Collaboration is key to improvement of education in Delaware
8:55 a.m., Oct. 19, 2012--Collaboration was the key theme at the Vision 2015 conference “Education in the First State: Positioned to Lead” held Wednesday, Oct. 17, at Clayton Hall on the University of Delaware’s Laird Campus in Newark.
The conference, sponsored by the Rodel Foundation of Delaware, provided attendees with an update on the efforts underway in Delaware as educators implement Race to the Top (RTTT) initiatives.
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Education is a complex topic, where the success of students is based on the effectiveness not only of teachers, but administrators, parents, the curriculum, the community and the students themselves.
Paul Herdman, president and CEO of Rodel Foundation, said, “Delaware is uniquely poised for progress. We are small, our leaders are on board and we have effectively moved our focus from planning to actually implementing changes to help our schools.”
Speakers at the event included Delaware Gov. Jack Markell, state Secretary of Education Mark Murphy, business leaders, teachers and administrators, who each made it clear that the key element to success with RTTT over the past two years has been the ability to collaborate. Open dialogue and sharing constructive feedback has helped the state improve and move toward a common goal – providing children with an excellent education.
This coordination “can be hard and messy,” admits Murphy, “but it is so rewarding.”
- Teachers are meeting, both informally within their school, or formally through Professional Learning Communities (PLC), to discuss curriculum, lesson planning, common core state standards. Teachers compare their assessment results, evaluate strategies and share best practices.
- Administrators are receiving leadership coaching to help them develop time management skills, effectively implement student assessments and guide teachers as they improve their practice. Experienced principals mentor incoming administrators to prepare them for the rigorous job ahead.
- Schools are identifying new ways to involve parents in their children’s education. Pulaski Elementary School implemented Pulaski on the Prowl, where teachers visit the homes of their students before the school year begins. This gives the students a chance to meet their teachers, helps the teachers target their instruction and gives the parents a greater level of comfort and cooperation. Parents are more likely to participate in school activities, such as teacher conferences, once they have made this connection.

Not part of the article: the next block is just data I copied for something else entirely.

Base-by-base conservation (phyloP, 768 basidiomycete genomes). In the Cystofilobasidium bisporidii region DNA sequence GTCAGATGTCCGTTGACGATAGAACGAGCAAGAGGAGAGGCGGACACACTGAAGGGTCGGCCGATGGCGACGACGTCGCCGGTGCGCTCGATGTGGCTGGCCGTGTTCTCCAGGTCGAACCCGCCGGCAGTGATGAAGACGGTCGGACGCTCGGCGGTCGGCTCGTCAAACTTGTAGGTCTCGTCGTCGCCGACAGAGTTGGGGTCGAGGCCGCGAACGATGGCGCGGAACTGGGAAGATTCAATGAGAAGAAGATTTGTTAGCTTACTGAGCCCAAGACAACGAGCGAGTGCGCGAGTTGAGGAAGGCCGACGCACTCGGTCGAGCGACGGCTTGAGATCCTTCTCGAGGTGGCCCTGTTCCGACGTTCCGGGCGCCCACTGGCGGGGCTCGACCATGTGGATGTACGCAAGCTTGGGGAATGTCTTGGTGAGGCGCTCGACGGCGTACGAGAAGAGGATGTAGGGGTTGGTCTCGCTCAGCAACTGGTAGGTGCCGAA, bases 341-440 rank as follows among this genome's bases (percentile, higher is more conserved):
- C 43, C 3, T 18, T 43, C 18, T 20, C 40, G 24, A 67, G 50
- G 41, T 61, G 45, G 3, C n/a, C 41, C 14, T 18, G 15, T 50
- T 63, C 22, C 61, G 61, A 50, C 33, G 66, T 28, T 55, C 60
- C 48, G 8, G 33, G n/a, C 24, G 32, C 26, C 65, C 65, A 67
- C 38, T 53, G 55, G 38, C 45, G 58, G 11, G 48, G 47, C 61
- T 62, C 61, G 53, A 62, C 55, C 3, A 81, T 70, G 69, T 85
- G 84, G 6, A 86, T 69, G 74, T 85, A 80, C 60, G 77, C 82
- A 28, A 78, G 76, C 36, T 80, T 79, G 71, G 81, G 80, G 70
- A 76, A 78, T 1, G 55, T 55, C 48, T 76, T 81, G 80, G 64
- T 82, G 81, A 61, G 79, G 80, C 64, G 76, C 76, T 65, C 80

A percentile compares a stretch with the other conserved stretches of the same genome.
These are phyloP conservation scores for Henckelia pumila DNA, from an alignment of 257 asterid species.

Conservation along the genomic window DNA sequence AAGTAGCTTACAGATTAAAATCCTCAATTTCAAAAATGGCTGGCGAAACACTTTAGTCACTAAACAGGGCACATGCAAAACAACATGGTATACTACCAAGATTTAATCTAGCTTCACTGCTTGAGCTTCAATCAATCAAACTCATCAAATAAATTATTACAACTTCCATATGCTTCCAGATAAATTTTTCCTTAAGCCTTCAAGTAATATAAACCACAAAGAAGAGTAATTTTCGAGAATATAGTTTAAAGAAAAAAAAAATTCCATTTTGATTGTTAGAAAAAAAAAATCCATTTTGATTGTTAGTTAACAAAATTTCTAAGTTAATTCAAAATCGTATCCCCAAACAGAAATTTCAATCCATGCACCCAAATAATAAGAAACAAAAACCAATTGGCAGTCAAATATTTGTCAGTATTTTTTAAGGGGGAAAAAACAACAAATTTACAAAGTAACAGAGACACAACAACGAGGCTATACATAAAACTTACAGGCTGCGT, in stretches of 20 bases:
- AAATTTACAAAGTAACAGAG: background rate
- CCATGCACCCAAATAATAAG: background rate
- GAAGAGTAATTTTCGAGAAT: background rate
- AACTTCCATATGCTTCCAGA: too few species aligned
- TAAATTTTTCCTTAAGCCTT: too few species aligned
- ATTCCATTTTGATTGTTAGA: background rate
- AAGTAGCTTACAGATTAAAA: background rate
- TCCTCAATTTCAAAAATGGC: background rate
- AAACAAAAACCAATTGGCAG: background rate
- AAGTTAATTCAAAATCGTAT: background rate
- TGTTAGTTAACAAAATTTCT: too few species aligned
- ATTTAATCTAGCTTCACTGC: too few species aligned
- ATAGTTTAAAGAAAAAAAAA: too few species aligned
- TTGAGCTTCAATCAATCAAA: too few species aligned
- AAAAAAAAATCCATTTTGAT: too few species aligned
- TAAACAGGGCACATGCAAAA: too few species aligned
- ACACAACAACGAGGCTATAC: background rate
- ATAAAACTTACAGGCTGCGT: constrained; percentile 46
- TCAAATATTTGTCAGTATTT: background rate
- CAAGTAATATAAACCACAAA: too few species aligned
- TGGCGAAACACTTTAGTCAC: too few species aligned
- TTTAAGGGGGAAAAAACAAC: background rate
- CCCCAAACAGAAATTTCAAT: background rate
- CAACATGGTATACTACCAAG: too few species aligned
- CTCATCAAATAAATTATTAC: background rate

Markell explained the importance of reaching children, especially those from low-income families, to ensure they have the necessary skills when they enter school. He praised UD’s Delaware Stars for Early Success program for provided an excellent base for evaluating early childhood education centers. This program is striving to help children from low-income families receive high quality child care.
UD’s College of Education and Human Development offers several other programs that are helping to advance education in Delaware.
- The Delaware Academy for School Leadership (DASL) has been training teacher leaders to facilitate PLC’s in southern Delaware districts, coaching 140 principals and assistant principals on navigating teacher evaluations, and overseeing an Aspiring School Leader Program to train new principals.
- To help introduce Common Core State Standards (CCSS) to educators, DASL, Delaware Center for Teacher Education, the Department of English and the Math and Science Education Resource Center (MSERC) have been working with districts to help them implement common core teaching practices in their classrooms, offering institutes to help them develop teaching modules and facilitating discussions on how the new standards may impact campus teaching and learning.
During the conference, five educators were presented with an iEducate award, for being best able to represent the ideals of iEducate Delaware, with projects that had the most potential impact and reach.
The iEducate awardees are:
- Audrey Carey, district supervisor, Indian River, using technology to help English language learners;
- Lori Roe, IT specialist, Cape Henlopen, embracing technology in high school;
- Margaret O’Dwyer, Delaware Youth Leadership Network;
- Sarah Preston, Bush Early Education Center, integrating children with autism; and
- Tracey Roberts, principal, Pulaski Elementary School, increasing parental involvement.
Article by Alison Burris
Photos by Kathy F. Atkinson